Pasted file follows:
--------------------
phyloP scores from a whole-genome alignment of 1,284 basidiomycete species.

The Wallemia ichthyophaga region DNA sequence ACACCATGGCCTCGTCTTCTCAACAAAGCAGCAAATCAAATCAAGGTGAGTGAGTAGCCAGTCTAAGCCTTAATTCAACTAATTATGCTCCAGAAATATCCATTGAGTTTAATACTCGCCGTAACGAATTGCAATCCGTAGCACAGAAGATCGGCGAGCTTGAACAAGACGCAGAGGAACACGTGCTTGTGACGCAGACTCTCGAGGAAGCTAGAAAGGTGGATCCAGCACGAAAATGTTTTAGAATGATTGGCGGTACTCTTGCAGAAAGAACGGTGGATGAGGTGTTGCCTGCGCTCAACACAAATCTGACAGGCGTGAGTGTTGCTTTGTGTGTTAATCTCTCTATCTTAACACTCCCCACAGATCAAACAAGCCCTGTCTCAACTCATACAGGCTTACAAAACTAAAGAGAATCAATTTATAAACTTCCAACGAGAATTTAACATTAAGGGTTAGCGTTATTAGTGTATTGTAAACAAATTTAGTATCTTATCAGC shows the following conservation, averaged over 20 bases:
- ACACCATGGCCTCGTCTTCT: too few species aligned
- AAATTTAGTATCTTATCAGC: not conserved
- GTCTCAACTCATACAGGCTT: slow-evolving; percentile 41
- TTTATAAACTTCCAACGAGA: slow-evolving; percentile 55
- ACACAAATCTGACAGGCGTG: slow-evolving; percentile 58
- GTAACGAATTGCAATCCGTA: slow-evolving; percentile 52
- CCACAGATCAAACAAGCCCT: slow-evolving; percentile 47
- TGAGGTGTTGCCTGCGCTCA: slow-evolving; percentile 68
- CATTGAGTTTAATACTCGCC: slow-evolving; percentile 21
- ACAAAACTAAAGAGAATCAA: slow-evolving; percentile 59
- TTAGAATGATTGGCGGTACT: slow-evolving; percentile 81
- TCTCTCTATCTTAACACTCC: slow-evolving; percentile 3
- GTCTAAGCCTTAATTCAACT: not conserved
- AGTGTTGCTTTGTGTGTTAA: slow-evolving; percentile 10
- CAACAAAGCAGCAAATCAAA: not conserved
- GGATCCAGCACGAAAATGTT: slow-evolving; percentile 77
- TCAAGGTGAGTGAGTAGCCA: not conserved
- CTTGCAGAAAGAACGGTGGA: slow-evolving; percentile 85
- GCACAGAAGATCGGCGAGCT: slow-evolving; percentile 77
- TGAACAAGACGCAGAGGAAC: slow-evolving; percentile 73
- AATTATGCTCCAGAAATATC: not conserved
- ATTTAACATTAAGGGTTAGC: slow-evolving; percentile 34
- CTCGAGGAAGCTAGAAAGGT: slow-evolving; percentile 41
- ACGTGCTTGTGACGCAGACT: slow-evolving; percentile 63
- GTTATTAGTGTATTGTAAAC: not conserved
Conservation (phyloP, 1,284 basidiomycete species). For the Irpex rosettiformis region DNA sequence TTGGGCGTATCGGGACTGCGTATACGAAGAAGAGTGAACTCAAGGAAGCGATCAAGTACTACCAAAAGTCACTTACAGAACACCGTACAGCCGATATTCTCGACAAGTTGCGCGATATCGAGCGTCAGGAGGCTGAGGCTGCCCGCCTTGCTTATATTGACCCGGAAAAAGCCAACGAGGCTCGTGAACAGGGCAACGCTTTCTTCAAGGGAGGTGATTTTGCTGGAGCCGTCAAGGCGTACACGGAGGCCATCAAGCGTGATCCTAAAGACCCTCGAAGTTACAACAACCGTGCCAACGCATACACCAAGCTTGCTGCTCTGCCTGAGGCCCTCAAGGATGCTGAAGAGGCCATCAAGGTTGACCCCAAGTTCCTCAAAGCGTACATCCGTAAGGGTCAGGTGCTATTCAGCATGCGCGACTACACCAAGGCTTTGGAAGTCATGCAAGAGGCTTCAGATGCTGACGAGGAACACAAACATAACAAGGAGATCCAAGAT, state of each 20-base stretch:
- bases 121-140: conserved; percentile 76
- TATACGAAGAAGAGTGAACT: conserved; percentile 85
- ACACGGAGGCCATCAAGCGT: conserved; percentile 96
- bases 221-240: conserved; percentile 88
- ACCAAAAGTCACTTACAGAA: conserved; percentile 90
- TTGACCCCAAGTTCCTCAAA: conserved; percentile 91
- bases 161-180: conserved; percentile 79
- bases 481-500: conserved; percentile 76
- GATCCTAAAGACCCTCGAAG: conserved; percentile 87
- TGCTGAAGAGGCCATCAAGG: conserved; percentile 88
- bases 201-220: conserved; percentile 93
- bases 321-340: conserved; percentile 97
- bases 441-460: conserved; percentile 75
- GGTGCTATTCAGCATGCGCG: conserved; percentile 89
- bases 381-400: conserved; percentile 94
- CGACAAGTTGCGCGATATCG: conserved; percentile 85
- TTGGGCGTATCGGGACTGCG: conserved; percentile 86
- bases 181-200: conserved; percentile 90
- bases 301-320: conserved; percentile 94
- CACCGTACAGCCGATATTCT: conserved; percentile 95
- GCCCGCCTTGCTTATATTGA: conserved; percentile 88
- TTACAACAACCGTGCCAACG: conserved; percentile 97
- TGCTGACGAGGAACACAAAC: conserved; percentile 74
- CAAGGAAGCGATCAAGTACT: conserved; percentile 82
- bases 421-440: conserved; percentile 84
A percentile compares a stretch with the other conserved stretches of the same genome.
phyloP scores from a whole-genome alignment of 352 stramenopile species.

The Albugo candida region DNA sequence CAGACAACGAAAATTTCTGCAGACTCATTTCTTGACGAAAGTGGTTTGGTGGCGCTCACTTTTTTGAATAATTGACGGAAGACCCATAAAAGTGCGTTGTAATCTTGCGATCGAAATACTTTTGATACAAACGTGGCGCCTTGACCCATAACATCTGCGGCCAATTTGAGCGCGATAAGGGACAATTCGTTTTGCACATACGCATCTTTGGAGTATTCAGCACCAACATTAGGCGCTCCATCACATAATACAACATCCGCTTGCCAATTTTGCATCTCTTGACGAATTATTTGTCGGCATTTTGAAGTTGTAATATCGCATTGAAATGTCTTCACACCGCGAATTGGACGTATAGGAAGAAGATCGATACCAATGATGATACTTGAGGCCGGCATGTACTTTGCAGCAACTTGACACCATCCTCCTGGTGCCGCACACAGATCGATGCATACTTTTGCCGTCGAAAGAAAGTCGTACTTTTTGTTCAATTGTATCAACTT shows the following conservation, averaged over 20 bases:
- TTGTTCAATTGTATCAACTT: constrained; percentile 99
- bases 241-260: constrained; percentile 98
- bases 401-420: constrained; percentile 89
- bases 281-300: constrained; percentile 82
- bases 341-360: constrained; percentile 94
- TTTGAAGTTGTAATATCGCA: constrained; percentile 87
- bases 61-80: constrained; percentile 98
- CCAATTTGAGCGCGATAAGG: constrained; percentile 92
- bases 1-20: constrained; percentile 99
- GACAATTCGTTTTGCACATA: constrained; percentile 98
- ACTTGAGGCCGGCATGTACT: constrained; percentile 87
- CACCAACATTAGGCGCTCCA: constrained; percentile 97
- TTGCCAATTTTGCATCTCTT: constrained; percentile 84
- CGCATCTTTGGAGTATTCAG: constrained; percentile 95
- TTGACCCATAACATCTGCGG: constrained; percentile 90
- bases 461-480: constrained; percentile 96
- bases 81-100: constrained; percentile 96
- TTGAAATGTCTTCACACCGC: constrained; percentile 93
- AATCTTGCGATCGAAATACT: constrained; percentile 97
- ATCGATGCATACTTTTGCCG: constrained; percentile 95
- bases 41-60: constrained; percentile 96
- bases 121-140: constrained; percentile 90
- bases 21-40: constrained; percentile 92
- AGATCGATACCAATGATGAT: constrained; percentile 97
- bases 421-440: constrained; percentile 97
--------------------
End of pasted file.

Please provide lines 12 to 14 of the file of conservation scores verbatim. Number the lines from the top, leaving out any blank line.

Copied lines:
- ACAAAACTAAAGAGAATCAA: slow-evolving; percentile 59
- TTAGAATGATTGGCGGTACT: slow-evolving; percentile 81
- TCTCTCTATCTTAACACTCC: slow-evolving; percentile 3